Any text or code editor, such as Notepad ++ – In these instructions, Visual Studio Community is used as the example. It is a free*, extensible tool for enables you to code in the XAML programming language to develop non-enterprise Windows programs. XAML is part of the Microsoft Windows Presentation Foundation (WPF), which is the category of features in the Microsoft .NET Framework 3.5 that deals with the visual presentation of Windows- and Web browser-based client applications. XAML files provide the user interface (UI) for the TBC macro written in Python. Visual Studio (VS) also provides debug functions for your macros. VS is also the helper in which you will write the scripts. You can, of course, use you own copy of Visual Studio instead.
Note: You may be prompted to renew your ‘trial’ VS Community license.
*See the Microsoft Visual Studio Community license terms when you install to see the restrictions.
There are three kinds of macro commands that you can create:
No UI - These are commands that simply execute with no further input (such as Select All and Zoom Extents).
Modal dialog UI - These are commands that open a window for additional input on top of the application window (such as Project Settings and Layer Manager). You cannot interact with the program while the window is open.
Non-modal Command pane UI - These are commands that generally appear in the Command pane next to the view panes (such as Create Point and Change Elevation). These are the typical commands that enable you to interact with the program other views and objects while the pane is open.
How TBC Macros Work
When Trimble Business Center is started, it looks for Python files (.py) in C:\ProgramData\Trimble\MacroCommands. Any Python file found there that includes these is treated as a command:
a function named “Setup” (with one argument)
a defined “Key” (that is unique from existing command keys)
For example, here is a simple macro (that does nothing);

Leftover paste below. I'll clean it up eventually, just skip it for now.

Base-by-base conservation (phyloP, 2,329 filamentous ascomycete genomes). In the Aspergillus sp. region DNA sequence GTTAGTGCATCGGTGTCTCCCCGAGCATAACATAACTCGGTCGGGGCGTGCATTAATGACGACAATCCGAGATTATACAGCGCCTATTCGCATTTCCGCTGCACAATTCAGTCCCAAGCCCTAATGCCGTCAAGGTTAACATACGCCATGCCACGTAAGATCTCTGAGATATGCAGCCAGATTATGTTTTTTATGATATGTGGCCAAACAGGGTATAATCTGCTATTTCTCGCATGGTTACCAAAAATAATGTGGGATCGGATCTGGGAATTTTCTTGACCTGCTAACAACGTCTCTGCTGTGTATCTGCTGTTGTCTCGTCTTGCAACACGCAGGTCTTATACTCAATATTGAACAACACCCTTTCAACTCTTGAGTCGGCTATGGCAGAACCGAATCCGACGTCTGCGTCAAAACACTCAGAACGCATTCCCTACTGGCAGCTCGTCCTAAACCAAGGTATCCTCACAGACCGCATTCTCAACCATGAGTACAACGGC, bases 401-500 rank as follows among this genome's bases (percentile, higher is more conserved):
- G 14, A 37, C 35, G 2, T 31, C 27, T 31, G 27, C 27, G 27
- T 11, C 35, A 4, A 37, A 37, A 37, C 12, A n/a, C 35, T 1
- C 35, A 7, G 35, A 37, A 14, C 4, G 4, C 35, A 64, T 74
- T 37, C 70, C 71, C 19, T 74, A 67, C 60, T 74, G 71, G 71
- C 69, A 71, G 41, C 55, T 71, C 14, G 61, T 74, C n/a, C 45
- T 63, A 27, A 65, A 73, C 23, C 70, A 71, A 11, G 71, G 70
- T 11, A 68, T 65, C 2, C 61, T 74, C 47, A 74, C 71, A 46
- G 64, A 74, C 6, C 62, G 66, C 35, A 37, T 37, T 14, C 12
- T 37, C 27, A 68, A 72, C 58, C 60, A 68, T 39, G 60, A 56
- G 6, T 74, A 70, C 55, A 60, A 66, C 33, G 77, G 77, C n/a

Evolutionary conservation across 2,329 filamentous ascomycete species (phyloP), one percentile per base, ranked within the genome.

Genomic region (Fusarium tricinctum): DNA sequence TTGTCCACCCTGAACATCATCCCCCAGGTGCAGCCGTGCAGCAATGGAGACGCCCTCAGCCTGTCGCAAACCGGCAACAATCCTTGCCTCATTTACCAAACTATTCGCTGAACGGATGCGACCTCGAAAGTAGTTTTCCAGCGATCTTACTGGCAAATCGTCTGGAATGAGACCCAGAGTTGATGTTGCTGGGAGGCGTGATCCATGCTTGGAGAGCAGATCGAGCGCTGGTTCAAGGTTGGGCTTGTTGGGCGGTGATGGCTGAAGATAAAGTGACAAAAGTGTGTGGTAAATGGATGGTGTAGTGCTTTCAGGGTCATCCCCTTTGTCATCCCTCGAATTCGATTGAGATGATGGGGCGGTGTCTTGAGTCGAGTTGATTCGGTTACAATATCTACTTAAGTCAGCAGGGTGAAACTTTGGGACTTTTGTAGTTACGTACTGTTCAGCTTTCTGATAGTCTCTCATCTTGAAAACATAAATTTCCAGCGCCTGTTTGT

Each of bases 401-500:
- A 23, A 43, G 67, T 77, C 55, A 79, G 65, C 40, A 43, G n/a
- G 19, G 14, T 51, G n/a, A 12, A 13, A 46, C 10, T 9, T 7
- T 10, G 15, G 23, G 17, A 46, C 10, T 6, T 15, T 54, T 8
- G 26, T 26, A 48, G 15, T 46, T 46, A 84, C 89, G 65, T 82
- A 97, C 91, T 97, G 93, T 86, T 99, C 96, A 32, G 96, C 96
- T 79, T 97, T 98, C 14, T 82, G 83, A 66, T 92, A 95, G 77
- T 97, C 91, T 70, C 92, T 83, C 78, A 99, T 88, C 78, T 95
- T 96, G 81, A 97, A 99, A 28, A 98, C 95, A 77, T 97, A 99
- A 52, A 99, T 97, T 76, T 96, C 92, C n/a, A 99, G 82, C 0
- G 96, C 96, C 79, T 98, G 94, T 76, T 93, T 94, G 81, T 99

def Setup(cmdData): cmdData.Key = "_DoesNothing"
The only required data is the key.
The file is compiled and its setup method is called. The setup function passes the “Command Data” class to query/define all the properties of the command.
The program creates a dictionary of file names and command data in “..\MacroCommands” and all subfolders (with *.py files).
The name is “<folder>.dict”
The command data holds the file modify date.
The macro provides the key, icon bitmap, help file, tooltip, ribbon placement, etc. , all of which is saved in the dictionary file.
Every time TBC runs, if all the files are the same, the dictionary is accurate and it starts up and registers all the commands.
If the modify date of file does not match, the file is compiled (and the setup function called) and the command is added to command list. If the modify dates match, the command is added, but not compiled. The file will be compiled the first time the macro is run.
When the macro command is executed by the UI, one of these will happen:
If you have an “Execute(cmd, currentProject, parameters)” function defined, it will be called. The command that is running in the current project, the folder that the macro was found in, and any parameters are passed to it. Use this method to open dialogs or run command that do not require UI (see macro types).